I have at times been so miserably poor that I had not a horse to mount, at other times rich enough, just as good fortune befell me.
The end of the Hundred Years’ War came about due to successful political and military reforms effectively implemented by Charles VII, and a series of devastating blunders and mismanagement by his counterpart Henry V.
“I am sent from God, the King of Heaven, to chase you out of all France, body for body.”
Despite decades of reversals experienced in the waning years of Edward III and throughout the reign of his turbulent grandson, Richard II, England’s role in the Hundred Years War was by no means finished.
Medieval humour! Here are a few jokes and witticisms from the Hundred Years War.
Here are two types of soldiers who attained prominence in the 14th and 15th centuries.
So how was it that after this seemingly total victory could England let the initiative slip through its fingers?
How the Hundred Years’ War became a kind of world war involving nearly every major power in Latin Christendom.
This phase is distinctive in that it saw the scope of the conflict between England and France become truly international – some of its most notable battles were fought far from the home territories of the two belligerents in places as far north as Scotland and Flanders and as far south as Castile and Portugal.
Starting in the 1340s, English soldiers – both men-at-arms and their lethal archer companions – began to make their presence felt across all of Western Europe.
Perhaps the most interesting aspect of the Chronicle is how it depicts the love of his soldiers for him, and his love for them. It shows his friends observing him in action. The Chronicle is as much a portrait of Louis’ circle of friends as it is of Louis himself.
Edward developed a grand strategy for his war against France: use highly disciplined, compact forces to penetrate deep into French territory in chevauchées for the purpose, not of occupying territory, but of wreaking extensive economic, social, and psychological havoc on the French, with the ultimate goal of fatally undermining France’s war effort.
Edward III would embark on an ambitious programme of military transformation that would ultimately give rise to a revolutionary new “English way of war.”
If you asked anyone to name ten disasters of the European Middle Ages, or even five, their list would certainly include the Black Death and the Hundred Years War.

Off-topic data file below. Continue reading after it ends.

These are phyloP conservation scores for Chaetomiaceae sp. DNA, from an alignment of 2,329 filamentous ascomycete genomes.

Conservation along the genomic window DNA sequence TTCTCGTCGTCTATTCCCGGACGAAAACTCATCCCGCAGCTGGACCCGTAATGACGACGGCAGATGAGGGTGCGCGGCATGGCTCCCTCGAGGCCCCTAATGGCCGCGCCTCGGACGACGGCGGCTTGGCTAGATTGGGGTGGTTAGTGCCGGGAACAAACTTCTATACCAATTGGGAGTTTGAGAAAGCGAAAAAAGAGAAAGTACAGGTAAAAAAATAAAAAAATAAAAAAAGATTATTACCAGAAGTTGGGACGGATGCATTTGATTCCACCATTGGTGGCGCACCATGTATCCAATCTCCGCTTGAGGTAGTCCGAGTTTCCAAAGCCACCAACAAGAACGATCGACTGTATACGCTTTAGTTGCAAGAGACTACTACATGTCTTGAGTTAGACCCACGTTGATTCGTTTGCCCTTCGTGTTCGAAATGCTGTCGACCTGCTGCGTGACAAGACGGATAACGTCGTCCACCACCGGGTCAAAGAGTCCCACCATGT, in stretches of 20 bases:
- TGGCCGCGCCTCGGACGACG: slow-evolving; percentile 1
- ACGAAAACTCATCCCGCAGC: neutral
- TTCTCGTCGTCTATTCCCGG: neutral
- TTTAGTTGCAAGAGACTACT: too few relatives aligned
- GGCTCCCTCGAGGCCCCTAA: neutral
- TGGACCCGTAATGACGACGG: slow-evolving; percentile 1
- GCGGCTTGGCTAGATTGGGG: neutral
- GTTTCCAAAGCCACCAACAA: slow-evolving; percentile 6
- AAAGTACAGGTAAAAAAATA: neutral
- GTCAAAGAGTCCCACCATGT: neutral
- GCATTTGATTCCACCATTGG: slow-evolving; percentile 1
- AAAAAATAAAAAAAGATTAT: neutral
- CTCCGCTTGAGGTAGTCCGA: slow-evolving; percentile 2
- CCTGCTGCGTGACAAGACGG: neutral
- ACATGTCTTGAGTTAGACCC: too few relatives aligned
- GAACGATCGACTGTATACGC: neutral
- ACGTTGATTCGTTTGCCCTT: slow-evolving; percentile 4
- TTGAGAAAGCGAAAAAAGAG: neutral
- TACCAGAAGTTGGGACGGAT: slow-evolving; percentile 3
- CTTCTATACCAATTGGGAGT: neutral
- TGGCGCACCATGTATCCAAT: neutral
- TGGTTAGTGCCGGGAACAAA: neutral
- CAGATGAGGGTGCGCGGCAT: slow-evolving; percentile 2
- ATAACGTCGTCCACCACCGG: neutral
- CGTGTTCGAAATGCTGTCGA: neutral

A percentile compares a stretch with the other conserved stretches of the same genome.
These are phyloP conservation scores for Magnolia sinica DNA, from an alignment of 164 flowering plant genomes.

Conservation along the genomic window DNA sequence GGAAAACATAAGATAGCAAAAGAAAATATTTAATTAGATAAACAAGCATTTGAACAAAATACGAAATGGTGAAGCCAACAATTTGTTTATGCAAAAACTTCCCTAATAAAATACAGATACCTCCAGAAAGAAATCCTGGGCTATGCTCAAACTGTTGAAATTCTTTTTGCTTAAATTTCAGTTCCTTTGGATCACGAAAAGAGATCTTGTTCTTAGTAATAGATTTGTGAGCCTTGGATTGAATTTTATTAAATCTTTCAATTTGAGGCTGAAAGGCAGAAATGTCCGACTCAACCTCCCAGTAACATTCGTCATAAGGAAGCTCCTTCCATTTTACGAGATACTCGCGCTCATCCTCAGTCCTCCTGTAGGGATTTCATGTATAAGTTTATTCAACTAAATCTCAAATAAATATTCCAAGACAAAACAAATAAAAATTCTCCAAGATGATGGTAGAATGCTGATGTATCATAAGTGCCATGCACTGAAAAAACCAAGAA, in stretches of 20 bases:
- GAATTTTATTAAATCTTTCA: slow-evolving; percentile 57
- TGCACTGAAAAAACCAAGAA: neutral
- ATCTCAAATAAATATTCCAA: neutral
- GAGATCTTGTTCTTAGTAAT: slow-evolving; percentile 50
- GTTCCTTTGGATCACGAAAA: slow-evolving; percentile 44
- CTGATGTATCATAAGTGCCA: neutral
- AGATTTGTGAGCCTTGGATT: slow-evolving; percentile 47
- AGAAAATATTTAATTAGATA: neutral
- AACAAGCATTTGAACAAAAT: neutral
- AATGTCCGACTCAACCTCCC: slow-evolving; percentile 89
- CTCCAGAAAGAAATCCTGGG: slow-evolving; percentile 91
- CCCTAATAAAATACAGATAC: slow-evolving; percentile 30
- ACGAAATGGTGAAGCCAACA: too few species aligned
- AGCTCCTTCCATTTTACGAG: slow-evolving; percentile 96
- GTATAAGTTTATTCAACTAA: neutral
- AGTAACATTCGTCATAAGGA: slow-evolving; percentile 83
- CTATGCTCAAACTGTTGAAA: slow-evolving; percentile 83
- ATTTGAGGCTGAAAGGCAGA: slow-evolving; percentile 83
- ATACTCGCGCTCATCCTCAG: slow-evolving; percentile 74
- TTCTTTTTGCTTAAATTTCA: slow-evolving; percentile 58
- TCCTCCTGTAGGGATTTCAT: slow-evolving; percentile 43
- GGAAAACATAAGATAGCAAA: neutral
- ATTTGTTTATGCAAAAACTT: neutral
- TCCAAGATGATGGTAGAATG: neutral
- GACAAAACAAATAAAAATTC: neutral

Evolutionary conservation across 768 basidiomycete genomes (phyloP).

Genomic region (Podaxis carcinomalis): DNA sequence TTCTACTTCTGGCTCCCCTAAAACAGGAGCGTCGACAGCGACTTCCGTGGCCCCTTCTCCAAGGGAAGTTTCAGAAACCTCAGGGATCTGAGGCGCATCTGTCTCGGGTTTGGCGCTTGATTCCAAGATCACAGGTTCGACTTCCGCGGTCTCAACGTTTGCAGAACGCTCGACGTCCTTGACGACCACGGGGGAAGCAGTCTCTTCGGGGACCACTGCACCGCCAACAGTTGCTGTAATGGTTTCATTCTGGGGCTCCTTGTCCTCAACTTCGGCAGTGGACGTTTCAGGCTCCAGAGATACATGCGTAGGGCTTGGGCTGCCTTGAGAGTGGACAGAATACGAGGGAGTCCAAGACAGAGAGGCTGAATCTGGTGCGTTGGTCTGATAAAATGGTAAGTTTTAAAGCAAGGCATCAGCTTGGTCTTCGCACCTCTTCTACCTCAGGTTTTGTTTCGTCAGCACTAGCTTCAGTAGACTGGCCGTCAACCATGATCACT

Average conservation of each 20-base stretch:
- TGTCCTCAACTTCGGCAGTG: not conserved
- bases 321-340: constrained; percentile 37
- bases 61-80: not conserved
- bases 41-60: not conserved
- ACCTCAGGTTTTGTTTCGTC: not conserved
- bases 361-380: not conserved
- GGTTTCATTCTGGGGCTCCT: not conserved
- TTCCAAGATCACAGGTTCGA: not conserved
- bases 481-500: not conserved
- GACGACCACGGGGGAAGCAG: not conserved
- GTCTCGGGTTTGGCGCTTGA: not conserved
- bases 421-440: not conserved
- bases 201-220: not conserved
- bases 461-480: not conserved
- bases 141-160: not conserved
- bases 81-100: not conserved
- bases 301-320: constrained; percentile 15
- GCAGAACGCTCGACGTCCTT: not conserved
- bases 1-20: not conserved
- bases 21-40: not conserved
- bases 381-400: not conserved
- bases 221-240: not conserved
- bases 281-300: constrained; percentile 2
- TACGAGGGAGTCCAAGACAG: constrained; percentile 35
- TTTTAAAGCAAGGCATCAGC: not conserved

Ultimately, the war was caused by the confluence of a series of events – deeply rooted in medieval concepts of statehood and sovereignty that seem alien at first to modern observers – that eventually formed into a cascade that swept both belligerents (as well as the rest of Europe) out of the medieval era and towards their early modern national destinies.
While the titanic clash of medieval superpowers that took place over 117 years later known collectively as the Hundred Years War would rage from Scotland to Spain and everywhere in between, one place that seems to forever lie at the heart of the conflict are the warm, sunny, and wine-sodden vistas of Bordeaux and Gascony.
This dissertation examines aristocratic brothers in order to understand how elite men negotiated the pressures of gender and kinship in the context of the Hundred Years’ War (1337-1453).
Gauvain Micaille challenges the English to a feat of arms.
So they joined battle and they did some fine fighting striking some blows on each other with their swords…
This project investigates the development of weaponry during the late medieval period, specifically focusing on the Hundred Years’ War, fought between England and France between 1337 and 1453.
Episode 3 of The Medieval Podcast – Taking a look into the Hundred Years’ War between England and France with David Green.
The Hundred Years War has also come to the fore in modern graphic novel depictions of the medieval past
During the Hundred Years’ War, the city of Paris was captured and ruled by the English for sixteen years. The story of this violent and terrible period is vividly recounted by an anonymous writer, known as the Bourgeois de Paris.
Froissart enthusiastically notes that many among the French host ‘considered England to be already crushed and devastated, all her men killed, and her women and children brought to France in slavery’.